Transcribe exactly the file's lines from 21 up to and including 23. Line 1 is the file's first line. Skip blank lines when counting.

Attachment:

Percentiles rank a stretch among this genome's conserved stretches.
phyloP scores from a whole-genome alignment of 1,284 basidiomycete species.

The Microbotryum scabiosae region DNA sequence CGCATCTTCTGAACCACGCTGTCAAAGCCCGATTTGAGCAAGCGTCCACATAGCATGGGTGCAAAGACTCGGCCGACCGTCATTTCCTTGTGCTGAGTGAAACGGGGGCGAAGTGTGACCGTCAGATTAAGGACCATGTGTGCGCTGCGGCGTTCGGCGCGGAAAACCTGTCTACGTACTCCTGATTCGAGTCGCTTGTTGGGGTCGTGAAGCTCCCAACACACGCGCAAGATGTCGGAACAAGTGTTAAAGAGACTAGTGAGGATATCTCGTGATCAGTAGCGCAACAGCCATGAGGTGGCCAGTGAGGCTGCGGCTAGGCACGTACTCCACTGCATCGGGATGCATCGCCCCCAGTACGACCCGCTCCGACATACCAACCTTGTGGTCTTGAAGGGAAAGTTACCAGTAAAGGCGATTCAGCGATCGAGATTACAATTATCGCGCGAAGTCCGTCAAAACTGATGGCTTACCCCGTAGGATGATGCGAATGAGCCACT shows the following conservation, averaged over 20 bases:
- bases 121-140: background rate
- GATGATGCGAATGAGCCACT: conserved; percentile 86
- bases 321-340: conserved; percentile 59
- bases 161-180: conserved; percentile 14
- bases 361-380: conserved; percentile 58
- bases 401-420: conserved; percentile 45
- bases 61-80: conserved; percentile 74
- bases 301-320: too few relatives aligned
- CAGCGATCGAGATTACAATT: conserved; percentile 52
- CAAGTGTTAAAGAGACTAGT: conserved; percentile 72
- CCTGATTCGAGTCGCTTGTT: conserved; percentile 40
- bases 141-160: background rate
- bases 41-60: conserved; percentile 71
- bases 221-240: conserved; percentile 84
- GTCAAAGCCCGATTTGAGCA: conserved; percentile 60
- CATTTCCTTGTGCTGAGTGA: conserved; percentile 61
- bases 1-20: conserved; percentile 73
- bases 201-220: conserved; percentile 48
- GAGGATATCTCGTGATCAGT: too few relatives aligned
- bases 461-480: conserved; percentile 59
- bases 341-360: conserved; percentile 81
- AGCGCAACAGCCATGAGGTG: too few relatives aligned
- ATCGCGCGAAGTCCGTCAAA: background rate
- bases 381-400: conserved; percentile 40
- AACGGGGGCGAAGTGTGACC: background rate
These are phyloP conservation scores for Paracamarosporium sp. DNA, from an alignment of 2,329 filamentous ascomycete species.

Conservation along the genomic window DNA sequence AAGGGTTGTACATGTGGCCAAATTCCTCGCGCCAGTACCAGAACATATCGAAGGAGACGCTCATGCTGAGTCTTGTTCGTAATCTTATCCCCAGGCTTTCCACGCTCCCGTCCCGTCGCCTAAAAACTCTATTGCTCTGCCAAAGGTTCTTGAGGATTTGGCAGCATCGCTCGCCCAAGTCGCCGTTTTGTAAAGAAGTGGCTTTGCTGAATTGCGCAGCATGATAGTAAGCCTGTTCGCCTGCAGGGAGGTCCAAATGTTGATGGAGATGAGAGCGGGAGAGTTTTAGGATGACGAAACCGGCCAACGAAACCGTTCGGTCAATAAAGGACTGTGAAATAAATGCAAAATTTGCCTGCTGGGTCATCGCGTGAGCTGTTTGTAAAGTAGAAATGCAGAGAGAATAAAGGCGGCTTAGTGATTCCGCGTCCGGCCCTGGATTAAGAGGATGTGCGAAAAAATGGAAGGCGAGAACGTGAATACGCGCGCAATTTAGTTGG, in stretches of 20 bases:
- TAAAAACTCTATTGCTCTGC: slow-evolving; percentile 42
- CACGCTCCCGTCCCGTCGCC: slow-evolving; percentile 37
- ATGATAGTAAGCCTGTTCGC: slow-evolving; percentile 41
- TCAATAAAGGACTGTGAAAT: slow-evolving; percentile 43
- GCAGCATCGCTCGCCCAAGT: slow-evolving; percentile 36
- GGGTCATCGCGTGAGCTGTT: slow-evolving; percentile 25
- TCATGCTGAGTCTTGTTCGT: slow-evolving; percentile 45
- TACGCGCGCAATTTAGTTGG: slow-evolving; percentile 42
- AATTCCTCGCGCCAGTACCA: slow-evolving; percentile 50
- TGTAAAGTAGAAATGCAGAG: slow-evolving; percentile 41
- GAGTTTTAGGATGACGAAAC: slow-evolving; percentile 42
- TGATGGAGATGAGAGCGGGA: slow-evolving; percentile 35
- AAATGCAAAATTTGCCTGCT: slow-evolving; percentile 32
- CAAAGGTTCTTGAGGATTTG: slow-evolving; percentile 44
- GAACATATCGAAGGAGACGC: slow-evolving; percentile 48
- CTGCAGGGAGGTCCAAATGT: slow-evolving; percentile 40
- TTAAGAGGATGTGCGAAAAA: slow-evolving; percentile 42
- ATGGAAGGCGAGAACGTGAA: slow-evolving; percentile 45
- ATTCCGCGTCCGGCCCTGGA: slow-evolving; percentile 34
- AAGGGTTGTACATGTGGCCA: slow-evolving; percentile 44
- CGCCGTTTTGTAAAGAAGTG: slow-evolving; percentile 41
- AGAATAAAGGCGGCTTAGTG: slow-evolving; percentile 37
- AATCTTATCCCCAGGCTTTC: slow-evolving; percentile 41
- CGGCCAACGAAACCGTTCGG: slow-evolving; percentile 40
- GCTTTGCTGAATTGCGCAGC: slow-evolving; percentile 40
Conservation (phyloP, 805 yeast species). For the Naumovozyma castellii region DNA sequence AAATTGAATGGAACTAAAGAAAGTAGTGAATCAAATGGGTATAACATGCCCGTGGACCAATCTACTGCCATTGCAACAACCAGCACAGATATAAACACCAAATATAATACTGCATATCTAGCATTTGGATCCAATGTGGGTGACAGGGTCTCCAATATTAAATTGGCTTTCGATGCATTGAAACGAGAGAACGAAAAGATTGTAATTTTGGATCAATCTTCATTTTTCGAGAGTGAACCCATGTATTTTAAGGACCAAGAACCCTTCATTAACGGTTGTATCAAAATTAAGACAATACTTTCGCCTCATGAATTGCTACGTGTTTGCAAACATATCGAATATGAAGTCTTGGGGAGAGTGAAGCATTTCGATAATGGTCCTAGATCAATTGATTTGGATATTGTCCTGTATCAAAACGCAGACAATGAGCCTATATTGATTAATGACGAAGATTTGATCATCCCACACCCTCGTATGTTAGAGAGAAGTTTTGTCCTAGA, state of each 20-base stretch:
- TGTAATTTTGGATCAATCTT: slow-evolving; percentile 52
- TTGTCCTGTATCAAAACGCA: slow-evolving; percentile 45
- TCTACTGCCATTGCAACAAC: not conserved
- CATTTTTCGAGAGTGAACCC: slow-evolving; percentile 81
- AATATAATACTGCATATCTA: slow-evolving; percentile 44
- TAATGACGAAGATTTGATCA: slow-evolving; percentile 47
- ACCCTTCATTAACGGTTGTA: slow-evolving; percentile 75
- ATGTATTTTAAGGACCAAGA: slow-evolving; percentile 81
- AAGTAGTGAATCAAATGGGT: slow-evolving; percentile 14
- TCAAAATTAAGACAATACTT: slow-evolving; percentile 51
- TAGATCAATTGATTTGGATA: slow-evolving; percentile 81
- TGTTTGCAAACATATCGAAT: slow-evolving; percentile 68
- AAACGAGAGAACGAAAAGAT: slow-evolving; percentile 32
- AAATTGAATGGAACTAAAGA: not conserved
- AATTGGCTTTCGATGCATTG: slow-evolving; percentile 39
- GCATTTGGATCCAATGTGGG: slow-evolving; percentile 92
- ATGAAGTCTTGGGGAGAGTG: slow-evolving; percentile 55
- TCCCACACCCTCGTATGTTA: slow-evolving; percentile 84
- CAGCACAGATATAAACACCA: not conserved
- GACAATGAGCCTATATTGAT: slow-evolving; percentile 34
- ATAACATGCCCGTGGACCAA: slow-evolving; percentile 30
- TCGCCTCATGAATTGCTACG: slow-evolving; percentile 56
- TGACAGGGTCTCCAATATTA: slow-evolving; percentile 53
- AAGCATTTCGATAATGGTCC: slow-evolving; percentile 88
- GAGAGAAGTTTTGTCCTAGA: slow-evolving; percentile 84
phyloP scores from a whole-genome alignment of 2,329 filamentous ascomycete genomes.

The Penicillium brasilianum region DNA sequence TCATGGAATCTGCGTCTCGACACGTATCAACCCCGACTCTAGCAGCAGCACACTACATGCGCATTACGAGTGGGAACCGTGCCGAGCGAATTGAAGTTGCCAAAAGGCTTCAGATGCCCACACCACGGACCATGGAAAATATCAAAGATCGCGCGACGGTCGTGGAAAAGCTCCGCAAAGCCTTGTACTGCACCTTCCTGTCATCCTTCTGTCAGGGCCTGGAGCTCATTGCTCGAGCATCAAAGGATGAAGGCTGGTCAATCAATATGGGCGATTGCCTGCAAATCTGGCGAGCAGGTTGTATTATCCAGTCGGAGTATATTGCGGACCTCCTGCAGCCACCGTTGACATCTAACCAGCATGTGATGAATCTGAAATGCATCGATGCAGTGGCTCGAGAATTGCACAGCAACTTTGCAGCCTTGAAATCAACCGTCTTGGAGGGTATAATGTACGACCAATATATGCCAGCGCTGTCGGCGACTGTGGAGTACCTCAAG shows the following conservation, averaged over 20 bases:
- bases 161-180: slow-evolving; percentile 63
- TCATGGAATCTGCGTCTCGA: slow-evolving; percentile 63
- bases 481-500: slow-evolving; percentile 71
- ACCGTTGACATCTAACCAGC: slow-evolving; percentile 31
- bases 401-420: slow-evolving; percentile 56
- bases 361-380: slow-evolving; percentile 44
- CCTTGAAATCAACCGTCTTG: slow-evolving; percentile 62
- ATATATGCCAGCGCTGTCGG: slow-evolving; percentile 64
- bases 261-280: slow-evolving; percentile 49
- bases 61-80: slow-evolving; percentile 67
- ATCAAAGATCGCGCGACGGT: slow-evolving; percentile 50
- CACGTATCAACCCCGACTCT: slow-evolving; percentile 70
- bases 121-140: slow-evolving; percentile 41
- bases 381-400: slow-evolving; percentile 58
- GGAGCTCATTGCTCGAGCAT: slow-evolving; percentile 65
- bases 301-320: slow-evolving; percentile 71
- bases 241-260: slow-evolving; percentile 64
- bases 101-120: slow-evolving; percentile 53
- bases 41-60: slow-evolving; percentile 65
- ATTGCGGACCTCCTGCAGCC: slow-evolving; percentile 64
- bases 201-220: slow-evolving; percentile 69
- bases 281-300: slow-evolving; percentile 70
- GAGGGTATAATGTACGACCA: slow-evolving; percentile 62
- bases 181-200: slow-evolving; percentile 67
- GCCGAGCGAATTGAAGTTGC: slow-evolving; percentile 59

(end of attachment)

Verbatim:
- bases 201-220: conserved; percentile 48
- GAGGATATCTCGTGATCAGT: too few relatives aligned
- bases 461-480: conserved; percentile 59